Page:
Honestly there is a good amount of logic that can be followed when attempting observation/strip-down/inspect/repair/reassemble on these vehicles just because of the way they're put together.

    Phil
     
  13. PhilA
    Joined: Sep 6, 2018
    Posts: 879

    PhilA
    Member

    20191117_161452.jpg
    Dashboard out again. I'm getting used to doing it now.

    20191117_161457.jpg
    Out on the workbench, spun over with my electric drill and it's showing to not like to move at the lower end of the scale, below about 25-30.

    20191117_163108.jpg
    Pulled it apart further- the spindle just needed more oil. I had put some on a while back but was very sparing and don't think it had quite enough to get in the bearing fully. Now it moves quite nicely.
    Reassembled and driven down the street, it reads reasonably well. Probably could do with fine adjustment but that's for another day.

    Phil
     
  14. PhilA
    Joined: Sep 6, 2018
    Posts: 879

    PhilA
    Member

    20191118_195004.jpg
    Tonight, a few minutes spent in the garage. Took a piece of coarse sandpaper and cleaned the hole the overflow tube fits in and the tube itself.

    20191118_195247.jpg
    All back to clean shiny metal. Very important it's clean.

    20191118_195756.jpg
    Application of plumber's flux assists in cleaning the joint thoroughly. Assembled the parts.

    20191118_195847.jpg
    Fine concentrated butane flame to heat up the joint until the flux bubbles away.
    Then, remove flame and sweat the 60/40 solder in.

    20191118_200554.jpg
    The radiator cap was grubby. Cleaned it up also.

    20191118_202021.jpg
    Blah blah clean and shiny. Also functional. Boring? I guess, but I'm on low-budget stuff until the end of the week.

    I may have a go at the brakes if it stays cool out. I printed off the section of the manual tonight, so that's good reference.

    Phil
     
  15. PhilA
    Joined: Sep 6, 2018
    Posts: 879

    PhilA
    Member

    20191119_172125.jpg
    Tonight's task, only a small one. Jack car up, inspect brake.

    20191119_171921.jpg
    There's a lot of grease and crap all over and the hub looks like the drum fits over it rather than being an integral part.

    However, it doesn't want to shift.

    Does the drum come off separate to the hub? Manual is glib "remove brakes", gee thanks.

    Phil
     
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  16. PhilA
    Joined: Sep 6, 2018
    Posts: 879

    PhilA
    Member

    Ok. Fronts are integral and sit on the stub axle.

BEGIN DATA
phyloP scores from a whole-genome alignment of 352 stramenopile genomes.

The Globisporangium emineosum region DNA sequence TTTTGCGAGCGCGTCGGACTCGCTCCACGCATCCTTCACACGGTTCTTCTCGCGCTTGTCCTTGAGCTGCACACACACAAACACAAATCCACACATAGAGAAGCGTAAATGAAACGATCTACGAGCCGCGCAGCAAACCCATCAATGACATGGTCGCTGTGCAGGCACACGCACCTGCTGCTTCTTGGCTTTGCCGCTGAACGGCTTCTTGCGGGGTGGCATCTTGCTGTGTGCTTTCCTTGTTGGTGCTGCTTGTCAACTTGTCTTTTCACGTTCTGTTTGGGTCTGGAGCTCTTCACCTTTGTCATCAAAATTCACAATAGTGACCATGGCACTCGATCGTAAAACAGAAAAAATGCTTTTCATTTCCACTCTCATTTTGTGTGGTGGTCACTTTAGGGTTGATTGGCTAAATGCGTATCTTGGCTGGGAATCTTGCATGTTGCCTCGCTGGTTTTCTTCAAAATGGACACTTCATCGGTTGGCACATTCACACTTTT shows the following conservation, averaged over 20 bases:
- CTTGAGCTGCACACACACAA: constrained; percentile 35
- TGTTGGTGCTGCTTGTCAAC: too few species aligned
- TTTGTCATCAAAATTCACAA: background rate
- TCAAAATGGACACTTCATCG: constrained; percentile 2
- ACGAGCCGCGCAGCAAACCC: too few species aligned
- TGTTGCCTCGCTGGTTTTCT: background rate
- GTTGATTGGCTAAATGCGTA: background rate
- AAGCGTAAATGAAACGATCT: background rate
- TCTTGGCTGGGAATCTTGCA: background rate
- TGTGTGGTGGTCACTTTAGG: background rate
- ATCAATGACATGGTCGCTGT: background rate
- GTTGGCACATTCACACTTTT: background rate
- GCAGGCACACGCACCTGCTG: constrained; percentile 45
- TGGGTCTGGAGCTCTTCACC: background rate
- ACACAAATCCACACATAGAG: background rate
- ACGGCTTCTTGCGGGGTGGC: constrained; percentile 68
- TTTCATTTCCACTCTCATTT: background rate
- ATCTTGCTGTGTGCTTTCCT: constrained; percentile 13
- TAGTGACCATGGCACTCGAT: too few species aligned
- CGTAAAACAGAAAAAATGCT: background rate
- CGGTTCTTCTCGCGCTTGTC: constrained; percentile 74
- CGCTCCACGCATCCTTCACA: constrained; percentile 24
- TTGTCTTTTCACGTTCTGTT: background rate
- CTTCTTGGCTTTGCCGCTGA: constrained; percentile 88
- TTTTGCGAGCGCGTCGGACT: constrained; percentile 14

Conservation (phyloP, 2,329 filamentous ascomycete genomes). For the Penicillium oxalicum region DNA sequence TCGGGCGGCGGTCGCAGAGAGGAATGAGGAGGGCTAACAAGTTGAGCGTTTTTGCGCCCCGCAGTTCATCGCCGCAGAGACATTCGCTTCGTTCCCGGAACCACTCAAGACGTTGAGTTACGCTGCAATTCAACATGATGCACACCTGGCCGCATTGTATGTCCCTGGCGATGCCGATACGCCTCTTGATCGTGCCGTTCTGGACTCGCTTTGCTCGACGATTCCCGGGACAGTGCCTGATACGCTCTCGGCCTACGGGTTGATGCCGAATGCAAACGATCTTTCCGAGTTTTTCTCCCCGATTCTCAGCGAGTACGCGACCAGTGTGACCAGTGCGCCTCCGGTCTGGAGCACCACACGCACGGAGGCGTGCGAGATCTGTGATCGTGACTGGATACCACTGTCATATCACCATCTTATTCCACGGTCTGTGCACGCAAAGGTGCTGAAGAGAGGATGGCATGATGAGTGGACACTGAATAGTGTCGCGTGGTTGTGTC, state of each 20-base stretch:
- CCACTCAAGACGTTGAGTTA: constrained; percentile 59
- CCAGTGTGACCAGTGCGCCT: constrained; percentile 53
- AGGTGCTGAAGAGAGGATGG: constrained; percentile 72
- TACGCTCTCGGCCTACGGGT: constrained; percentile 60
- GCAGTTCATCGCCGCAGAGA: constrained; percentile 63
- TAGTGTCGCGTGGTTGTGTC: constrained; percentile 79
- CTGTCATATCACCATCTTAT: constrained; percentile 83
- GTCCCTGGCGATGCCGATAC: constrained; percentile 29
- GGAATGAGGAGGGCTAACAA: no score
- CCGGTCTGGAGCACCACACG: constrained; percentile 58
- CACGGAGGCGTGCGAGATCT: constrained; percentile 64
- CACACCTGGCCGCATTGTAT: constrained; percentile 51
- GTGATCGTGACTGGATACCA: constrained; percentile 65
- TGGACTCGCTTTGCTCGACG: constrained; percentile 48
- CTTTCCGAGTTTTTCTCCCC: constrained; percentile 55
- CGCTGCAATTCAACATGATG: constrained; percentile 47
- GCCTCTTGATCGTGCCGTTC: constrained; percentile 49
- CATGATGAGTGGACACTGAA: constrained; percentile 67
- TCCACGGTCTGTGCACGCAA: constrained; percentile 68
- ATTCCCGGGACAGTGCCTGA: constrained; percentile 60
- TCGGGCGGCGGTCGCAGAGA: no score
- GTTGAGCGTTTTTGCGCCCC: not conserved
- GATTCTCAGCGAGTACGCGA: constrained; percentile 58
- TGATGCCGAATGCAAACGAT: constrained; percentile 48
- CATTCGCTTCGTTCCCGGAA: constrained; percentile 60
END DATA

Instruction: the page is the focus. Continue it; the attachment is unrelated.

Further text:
Rears come off independently and slide over the studs.

    Phil
     
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  17. treb11
    Joined: Jan 21, 2006
    Posts: 3,613

    treb11
    ALLIANCE MEMBER

    If the front drums are reluctant to come off, there is a lip worn into the drum that the shoes are hanging on. Reach into the backing plate from behind and slacken the adjuster to pull the shoes inward.

    Sent from my SM-G965U using The H.A.M.B. mobile app
     
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  18. PhilA
    Joined: Sep 6, 2018
    Posts: 879

    PhilA
    Member

    A very helpful reminder, yes. I'm used to sixties cars onward, this is the first vehicle I've owned with drum brakes up front. I've had to back shoes off before in very worn rear brakes but the fronts on this are going to have taken a beating, I'm sure. I may have to get them turned a little because this one catches at 12 and 6 o'clock and is free at 3 and 9.
    Not hugely but enough to let me know it's not quite true.

    Phil
     
  19. goldmountain
    Joined: Jun 12, 2016
    Posts: 2,441

    goldmountain

    I would take off the big spindle nut and pull the drum with the hub attached. You do plan on cleaning and repacking the wheel bearings?

    Sent from my SM-T350 using The H.A.M.B. mobile app
     
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  20. PhilA
    Joined: Sep 6, 2018
    Posts: 879

    PhilA
    Member

    Yeah, as with a lot of regular-maintenance items on this car, it's likely been overlooked. The brakes were "rebuilt" in 2015, but I can tell you the grease points on the front suspension hadn't seen a grease gun in decades. Why overlook one thing when it's right there?

    Phil